Blackburn's companions are far more vapid. The bland squad from the video game drops in and out, and a surprisingly large amount of Blackburn's story takes place when he is either alone, or surrounded by completely anonymous CIA agents. Blackburn himself isn't developed all that much, though we are told that his father served in Vietnam, which caused Blackburn to join up in order to understand what his father went through. This aspect of his character is wrapped up in a trite conversation with his parents following his arrest, and overall the character felt extremely forced, simply to put an "American" perspective in the novel.

As for the antagonist, Solomon, almost everything we know about him is told to us by Dima. He barely shows up in this adaptation, and his showdown with Blackburn is completely removed. He is a decent villian considering the genre, but far from intimidating, though Blackburn's first encounter with him is significantly more gruesome here. It would have been good to see more showing and less telling with this character, and the way this book ends will leave people who have yet to play the game in the dark when it comes to his fate.


The fast paced writing style is well suited for the book, however the descriptions are horrible and action scenes aren't much better. The author's descriptions mostly consist of throwing out as many brand names as possible, mostly of cars, and calling that "world building." There is a tiny, tiny amount of detail placed in describing buildings and cities, but for the most part the author spends more time telling you the model of the car that just blew up than the layout of the safehouse our heroes just breached. This wouldn't be an enormous problem if the book's scenes were relatively similar to the game- then atleast those who played it could get a picture of the setting. However, when all of the events were changed, so too were the settings. The climactic encounter between Dima and Blackburn takes place in a mountainside fortress instead of a lakeside retreat. The race to defuse the nuke is also completely different than what was seen in the game, and the lack of descriptive detail here is quite disappointing when trying to envision these events. It was quite funny that the author felt the need to interrupt the flow of the writing to explain acronyms like LZ, APC, and RPG, but couldn't be bothered with describing the setting.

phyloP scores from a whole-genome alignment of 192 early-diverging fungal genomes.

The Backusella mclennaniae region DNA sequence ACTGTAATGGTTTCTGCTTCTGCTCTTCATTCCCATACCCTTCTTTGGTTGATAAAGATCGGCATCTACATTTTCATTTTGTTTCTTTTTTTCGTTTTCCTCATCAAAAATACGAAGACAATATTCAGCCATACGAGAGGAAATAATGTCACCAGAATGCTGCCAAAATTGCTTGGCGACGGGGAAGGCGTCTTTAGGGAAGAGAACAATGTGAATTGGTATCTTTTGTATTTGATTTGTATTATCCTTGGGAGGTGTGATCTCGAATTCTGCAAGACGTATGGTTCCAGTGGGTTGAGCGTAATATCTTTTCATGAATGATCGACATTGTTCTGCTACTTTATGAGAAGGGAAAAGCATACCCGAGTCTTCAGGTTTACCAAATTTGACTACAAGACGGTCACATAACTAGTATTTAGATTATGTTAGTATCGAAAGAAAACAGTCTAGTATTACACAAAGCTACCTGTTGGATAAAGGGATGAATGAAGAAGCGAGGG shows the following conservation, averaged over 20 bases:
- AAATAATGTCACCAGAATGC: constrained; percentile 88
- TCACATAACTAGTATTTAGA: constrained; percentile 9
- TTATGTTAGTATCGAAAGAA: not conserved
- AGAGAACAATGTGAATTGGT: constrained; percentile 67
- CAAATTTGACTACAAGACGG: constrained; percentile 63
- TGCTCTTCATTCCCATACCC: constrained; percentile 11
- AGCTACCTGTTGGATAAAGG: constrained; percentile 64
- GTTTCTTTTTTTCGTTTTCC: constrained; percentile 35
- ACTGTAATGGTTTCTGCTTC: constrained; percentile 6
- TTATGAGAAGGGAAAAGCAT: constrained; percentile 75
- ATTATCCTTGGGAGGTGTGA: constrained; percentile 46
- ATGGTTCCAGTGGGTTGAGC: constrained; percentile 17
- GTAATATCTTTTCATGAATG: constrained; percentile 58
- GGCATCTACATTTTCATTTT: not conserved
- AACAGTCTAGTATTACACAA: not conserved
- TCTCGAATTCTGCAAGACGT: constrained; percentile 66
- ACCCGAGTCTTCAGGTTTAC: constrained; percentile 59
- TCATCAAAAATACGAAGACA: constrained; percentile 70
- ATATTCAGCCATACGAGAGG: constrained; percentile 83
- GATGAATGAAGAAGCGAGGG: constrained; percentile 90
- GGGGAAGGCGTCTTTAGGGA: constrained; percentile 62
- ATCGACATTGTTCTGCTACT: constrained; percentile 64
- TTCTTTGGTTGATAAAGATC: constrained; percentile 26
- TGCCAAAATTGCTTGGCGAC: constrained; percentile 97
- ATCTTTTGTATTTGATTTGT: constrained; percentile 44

Action scenes also lack any kind of power. For the most part, they consist of nothing more than a play by play retelling of the action, there is no tension and no doubt as to who will survive. The author also frequently employs stream of consciousness during the more action packed scenes (such as when Dima is searching the mountainside fortress for arms dealer Kaffarov,) which doesn't really work when your characters have no personality and all they can do is make random observations with no significance to anything. Another detracting factor is the dialogue. The dialogue is pretty much standard action flick fare, with tons of manly catchphrases and pointless, unfunny banter. Some may say this is "realistic," but there is absolutely nothing else realistic about this story, and realistic or not, it was annoying.

There isn't really much to praise about the writing, some of the imagery was alright I suppose, but overall it was just too generic, too cliched to enjoy. Much like the rest of the book, the writing fails to impress.


What could have been a great tie in book is squandered by the terribly lame characterization, uninspired writing, and unsatisfying re write of the game's ending. Can't recommend, even to Battlefield fans.

Final Score